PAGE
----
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Dawn NeumannBy Dawn Neumann, PhD

A year in the life of an academician: Notified of two unfunded grants in the same day; a few weeks later, an accepted publication; one month later, great feedback and lots of excitement from colleagues about my presentation at an International conference; during the course of the next two months, 3 manuscripts were returned for major revision; the following month, I received an award from my University; a month later, my manuscripts still required major revisions; and over the next six months, I had 3 grants funded (one of them was even a federal grant!). Sound familiar? Is it any wonder I feel like I’m on a roller coaster?!

In a relatively short period of time, I plummeted into a valley of feeling embarrassed of my failures; thinking I’m incapable of accomplishing anything meaningful; feeling not as smart as or accomplished as my peers, and thinking I’m a fraud; to being skyrocketed to the top of the world, feeling ecstatic, intelligent, esteemed, and respected in my field.  Rinse and repeat; this is a continuous cycle in the academic world.

I used to think that I was the only one who felt the extreme highs and lows of academia, but after talking with numerous colleagues, I’ve come to realize that I’m not alone.  I write this article, not in attempt to scare away students, postdocs or new faculty, but rather to normalize the experience that we all feel in this academic life from time to time.  A few helpful hints for dealing with the valleys:

  1. Remember that you are not alone. Even the smartest, most knowledgeable and experienced scientists get denied a grant, or a manuscript rejected now and then.  Use this to remind yourself that very often in academia, individual failures are not an indicator of your ability to succeed on a whole.  It is a competitive world and not everyone can be on the top all of the time.  You will have your turn.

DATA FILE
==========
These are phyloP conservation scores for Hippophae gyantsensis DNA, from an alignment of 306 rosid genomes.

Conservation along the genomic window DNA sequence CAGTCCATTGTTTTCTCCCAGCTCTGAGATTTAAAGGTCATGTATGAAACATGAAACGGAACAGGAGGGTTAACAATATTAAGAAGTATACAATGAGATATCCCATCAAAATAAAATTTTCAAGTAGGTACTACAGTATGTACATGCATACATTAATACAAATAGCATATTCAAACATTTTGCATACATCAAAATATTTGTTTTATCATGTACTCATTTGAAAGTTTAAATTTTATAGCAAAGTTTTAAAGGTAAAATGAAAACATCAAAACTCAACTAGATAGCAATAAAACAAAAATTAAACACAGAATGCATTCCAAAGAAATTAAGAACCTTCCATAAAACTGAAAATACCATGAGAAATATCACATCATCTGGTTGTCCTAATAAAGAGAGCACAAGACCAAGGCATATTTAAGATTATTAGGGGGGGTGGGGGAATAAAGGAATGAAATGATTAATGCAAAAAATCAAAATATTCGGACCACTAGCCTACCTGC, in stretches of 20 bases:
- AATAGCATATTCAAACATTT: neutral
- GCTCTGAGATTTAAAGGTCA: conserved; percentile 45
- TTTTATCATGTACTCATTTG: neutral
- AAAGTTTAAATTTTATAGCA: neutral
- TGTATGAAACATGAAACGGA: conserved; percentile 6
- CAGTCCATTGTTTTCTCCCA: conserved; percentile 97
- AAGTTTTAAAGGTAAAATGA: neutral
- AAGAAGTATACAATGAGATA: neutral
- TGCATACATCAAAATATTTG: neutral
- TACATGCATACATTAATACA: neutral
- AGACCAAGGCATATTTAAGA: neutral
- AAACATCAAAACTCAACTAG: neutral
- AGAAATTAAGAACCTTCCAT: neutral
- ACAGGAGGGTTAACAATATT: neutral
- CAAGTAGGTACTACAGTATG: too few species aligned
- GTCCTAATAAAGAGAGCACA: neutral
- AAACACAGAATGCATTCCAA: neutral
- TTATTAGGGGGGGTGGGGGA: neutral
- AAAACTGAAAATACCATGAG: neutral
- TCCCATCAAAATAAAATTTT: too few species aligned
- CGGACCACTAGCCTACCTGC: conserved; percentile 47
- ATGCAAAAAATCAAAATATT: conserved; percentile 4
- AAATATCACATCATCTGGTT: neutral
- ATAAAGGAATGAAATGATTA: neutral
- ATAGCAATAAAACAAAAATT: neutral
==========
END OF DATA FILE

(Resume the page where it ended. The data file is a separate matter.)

2. Know that when you are in the valley, there is another top-of-the-world-moment around the corner.
  3. Give yourself a break. Do not resort to all-or-none thinking (e.g., “I can’t ever get a grant; I’m the worst writer”); catastrophic thinking as if it is the end of the world; or self-criticism.  Fight these negative thoughts by reminding yourself of your accomplishments. Keep a list of your achievements and review them.  Read a letter of support someone wrote on your behalf that outlines all of the reasons you are such an amazing researcher, teacher, etc….
  4. Consider it an opportunity for you to learn and improve yourself. My mentor always tells me that manuscript and grant reviews are “the answers to the test”.   When the stinging stops, try to glean what you can from the experience to make you stronger at whatever you are trying to accomplish. Everyone has weaknesses.  Learn yours, acknowledge them, and then figure out a plan how to overcome them.  If you could do this, there will be fewer (and less deep) valleys and more top-of-the-world-moments.

Talk it through with a mentor and/ or your peers.  Never underestimate the power of some talk therapy! It has truly helped me keep my sanity!  And if the valley ever gets too low, make sure to check into your institution’s mental health resources for faculty and students.